Nevertheless, with the Serbian destined for Italy, the club may be best served persisting with those who will hopefully be at the club for years to come, and in Phil Jones, Chris Smalling and Jonny Evans, David Moyes has some real quality and potential at his disposal.

With Rio Ferdinand also likely to depart in the summer, now may be the time for these three to step up to the plate and make their mark on the first team. Jonny Evans has been regarded by many as United’s best centre half for a couple of seasons now and continues to show maturity, whilst both Phil Jones and Chris Smalling have demonstrated their potential on numerous occasions.

In the modern game, a crop of four centre backs is generally considered ideal for a squad wishing to compete on multiple fronts, and in that sense it is likely that Moyes will look to bring in an experienced performer to supplement the youthful potential within his squad in the summer.

The right man to bring in may very much depend on Moyes’ vision for the club. The likes of Hummels, Benatia, Mangala and even the young Matthias Ginter have all been mooted as possible targets and the direction taken in the summer may well be an early indication as to Moyes’ plans and vision.

In truth, with Chris Smalling and Phil Jones still having youth on their side, an experienced defender may well prove invaluable in terms of the balance of the squad as opposed to unproven potential. But more importantly, the playing style and attributes of the defender brought in must suit the way in which Moyes wishes to play, and pace is an interesting issue in this regard.

As demonstrated often by John Terry, a lack of pace in certain systems is not necessarily an issue. Terry was dropped by Benitez in a more expansive system playing a higher defensive line, yet has once more looked superb in a deeper, counter-attacking system under Jose Mourinho. In this sense, if Moyes does wish to pursue the narrow 4-2-3-1 which appears to be slowly materialising, raw natural pace may be a necessity in order to provide cover to facilitate a system predicated on a higher defensive line, with full-backs providing the attacking width.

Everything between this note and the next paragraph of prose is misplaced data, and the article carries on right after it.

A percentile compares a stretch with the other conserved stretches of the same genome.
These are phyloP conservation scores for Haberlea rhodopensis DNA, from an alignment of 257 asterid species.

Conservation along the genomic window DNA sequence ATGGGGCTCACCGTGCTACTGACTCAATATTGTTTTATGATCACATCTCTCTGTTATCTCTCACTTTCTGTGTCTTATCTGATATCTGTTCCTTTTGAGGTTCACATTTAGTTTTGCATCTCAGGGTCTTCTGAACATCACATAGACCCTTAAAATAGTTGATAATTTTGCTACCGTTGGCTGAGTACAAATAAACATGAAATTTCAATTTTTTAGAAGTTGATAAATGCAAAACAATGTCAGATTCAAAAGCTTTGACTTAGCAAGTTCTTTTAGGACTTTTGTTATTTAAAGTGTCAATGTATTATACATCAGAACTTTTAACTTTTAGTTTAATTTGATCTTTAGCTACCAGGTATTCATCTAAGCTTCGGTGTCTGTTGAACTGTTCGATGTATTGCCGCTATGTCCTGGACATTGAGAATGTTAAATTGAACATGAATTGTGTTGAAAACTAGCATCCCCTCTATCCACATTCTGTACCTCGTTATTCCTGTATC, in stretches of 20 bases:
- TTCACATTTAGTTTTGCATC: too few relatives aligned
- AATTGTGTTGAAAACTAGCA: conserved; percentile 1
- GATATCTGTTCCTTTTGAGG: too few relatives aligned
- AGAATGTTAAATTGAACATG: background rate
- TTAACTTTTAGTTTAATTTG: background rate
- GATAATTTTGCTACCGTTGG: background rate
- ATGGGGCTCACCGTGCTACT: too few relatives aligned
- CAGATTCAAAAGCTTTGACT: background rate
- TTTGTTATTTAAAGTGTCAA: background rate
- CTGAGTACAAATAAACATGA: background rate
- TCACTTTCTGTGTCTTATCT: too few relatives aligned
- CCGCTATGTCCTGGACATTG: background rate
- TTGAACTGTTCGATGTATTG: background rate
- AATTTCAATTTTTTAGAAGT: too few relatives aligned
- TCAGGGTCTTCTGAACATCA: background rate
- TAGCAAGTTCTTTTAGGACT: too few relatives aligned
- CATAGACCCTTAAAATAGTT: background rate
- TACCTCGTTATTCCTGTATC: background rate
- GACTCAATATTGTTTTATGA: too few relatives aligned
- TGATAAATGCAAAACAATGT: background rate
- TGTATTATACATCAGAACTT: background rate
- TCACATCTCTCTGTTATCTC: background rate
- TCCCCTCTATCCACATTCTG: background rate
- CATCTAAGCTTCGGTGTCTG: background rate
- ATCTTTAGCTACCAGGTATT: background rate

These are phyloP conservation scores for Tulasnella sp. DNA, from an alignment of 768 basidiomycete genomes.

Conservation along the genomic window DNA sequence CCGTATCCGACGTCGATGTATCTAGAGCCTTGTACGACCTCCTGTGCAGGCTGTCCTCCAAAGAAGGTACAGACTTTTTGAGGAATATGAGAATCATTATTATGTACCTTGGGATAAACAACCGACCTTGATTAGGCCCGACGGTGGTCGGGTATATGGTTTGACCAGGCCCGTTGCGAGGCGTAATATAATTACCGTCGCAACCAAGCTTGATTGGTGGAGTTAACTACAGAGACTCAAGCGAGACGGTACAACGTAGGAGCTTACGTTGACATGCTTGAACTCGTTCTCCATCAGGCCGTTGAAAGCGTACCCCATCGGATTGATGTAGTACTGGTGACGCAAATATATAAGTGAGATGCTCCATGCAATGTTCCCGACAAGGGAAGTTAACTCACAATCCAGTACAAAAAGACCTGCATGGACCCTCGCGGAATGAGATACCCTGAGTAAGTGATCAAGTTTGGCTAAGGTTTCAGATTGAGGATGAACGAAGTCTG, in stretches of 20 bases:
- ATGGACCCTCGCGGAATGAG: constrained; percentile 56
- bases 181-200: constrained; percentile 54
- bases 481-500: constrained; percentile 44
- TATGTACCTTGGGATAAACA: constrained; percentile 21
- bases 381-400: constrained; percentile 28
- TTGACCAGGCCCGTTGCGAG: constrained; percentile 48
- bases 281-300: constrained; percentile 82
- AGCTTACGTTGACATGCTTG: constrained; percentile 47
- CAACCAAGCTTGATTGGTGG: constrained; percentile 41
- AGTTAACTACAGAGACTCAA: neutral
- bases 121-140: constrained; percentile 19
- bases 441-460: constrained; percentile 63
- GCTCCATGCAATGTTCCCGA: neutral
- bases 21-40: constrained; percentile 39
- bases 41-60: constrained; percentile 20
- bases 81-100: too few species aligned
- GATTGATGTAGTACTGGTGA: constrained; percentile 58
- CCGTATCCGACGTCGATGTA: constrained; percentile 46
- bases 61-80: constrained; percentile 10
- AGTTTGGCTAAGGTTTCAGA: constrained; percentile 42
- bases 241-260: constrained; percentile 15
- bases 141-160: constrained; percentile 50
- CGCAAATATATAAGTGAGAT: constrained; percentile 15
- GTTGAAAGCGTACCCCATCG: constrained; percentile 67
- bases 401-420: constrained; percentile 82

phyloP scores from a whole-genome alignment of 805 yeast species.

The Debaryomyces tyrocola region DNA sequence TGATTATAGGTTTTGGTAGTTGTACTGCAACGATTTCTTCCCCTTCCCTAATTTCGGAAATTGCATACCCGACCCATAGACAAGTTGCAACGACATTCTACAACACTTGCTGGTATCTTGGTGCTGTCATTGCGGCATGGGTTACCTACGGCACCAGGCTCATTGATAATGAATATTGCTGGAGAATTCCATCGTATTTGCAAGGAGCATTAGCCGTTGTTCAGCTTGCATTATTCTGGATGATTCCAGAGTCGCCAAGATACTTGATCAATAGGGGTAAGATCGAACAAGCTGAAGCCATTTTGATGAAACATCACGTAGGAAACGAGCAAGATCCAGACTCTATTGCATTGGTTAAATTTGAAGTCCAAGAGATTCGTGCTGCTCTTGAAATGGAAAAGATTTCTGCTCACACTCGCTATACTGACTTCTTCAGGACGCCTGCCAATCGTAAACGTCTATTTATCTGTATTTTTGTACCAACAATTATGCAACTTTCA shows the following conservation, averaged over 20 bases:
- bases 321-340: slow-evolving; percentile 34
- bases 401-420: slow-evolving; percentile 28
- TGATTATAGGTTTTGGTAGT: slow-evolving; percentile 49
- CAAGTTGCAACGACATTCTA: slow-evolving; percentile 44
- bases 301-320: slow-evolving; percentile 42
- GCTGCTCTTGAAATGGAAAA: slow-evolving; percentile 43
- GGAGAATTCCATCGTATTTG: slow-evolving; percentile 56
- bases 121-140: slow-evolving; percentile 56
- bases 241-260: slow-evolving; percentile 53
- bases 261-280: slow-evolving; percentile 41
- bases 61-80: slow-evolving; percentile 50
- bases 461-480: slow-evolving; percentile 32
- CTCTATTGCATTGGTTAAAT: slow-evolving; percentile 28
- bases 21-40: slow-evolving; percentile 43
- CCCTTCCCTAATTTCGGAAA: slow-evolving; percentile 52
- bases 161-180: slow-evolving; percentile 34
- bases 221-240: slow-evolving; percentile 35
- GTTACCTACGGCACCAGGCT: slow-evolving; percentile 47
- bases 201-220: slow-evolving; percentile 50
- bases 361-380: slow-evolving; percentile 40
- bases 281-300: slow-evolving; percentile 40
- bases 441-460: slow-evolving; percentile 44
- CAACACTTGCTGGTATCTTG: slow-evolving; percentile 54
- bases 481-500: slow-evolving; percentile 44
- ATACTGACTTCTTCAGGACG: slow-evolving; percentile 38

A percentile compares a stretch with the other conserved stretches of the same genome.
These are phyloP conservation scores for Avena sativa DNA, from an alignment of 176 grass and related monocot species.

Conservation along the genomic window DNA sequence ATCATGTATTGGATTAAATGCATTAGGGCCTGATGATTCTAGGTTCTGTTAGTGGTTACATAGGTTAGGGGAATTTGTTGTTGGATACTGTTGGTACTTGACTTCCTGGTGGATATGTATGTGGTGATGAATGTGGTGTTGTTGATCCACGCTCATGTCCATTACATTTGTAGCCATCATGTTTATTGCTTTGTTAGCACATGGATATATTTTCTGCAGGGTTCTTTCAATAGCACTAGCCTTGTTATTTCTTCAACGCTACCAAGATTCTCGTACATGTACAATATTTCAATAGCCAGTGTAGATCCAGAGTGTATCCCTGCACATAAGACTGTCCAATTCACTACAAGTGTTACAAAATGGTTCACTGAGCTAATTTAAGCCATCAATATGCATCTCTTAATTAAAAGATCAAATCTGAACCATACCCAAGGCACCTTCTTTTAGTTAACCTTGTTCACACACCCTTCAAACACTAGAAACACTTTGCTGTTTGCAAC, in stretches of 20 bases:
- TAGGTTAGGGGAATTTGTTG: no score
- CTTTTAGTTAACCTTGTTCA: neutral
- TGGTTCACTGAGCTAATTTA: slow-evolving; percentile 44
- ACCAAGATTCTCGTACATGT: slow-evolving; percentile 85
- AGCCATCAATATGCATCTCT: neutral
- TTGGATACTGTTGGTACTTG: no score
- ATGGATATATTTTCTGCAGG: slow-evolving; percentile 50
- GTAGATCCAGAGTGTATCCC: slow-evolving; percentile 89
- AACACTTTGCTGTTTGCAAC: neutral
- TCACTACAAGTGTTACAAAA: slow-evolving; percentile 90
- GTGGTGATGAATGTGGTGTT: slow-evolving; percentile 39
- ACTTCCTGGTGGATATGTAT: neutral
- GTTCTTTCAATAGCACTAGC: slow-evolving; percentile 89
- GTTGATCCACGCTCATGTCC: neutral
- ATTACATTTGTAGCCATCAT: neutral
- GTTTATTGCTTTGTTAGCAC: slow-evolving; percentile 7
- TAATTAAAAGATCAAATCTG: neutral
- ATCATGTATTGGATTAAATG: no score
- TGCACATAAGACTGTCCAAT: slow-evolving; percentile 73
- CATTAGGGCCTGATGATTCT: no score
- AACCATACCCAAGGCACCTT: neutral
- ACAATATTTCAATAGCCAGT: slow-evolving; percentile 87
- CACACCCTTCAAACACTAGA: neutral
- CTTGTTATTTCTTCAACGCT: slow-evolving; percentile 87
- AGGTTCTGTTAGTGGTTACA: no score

With that said, the athletic Mangala (although reportedly in high demand) may prove the best option and may further shed light on the thinking behind Vidic’s departure from the club’s perspective. Nemanja will leave a popular servant who has delivered so much for the club, but it may just be the right time to move on for all concerned. Having devoted the entirety of his prime to Manchester United, it is hoped that most would wish the Serbian defender every success in the final years of his career.

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  1. Sideshow Bob on

    Enjoyable read, David.

    Disappointing to see a United legend leave, but the time is right for both parties to move on. However, I feel the timing of the announcement could have been better – the early announcement undermines the club and manager at a difficult time. Poor stuff from a captain, I think. Vidic playing a bit part and no explanation needed is one advantage of the early announcement.

    Big fan of Smalling and Jones as a partnership – I hope we see the two for the remainder of the season. Their partnership will mean a higher defensive backline, which will help squeeze the team together. Perhaps a controversial view, bit I am not convinced Evans can reach the levels of Ferdinand and Vidic in their prime. Distribution is the first quality I think of when I consider Evans’ strengths. Not sure that should be the case for a central defender? He doesn’t really excel in other areas. Fair or harsh?

    Excellent point on Terry and Mourinho’s deeper system.

    • Thanks Bob,

      Have to agree with you regarding the timing of the announcement and I believe the whole “mutual” line is certainly more about saving face in what has been a bit of a disastrous period PR wise for the club.

      Regarding Jonny Evans, I would agree with your view, he has pace, can look excellent at times and lacks concentration at others. The consensus i’ve gathered amongst fans is that many view him as our best but personally I couldn’t agree more as i believe Jones and Smalling are the way to go, i rate them both incredibly highly. Smalling gets a lot of criticism but i think when he plays in his natural position at centre back he’s invariably our best player.

      With Jones he really needs a run at centre back rather than shuffled around from full-back to midfield and I’m confident he will develop into the great player many believe he can become.

      Be very interesting to see if Moyes moves for a further defender in the summer, but if i was Manchester United manager (if only) I’d be starting with Jones and Smalling next season, i truly believe they have what it takes, with Jonny Evans a more than capable back-up.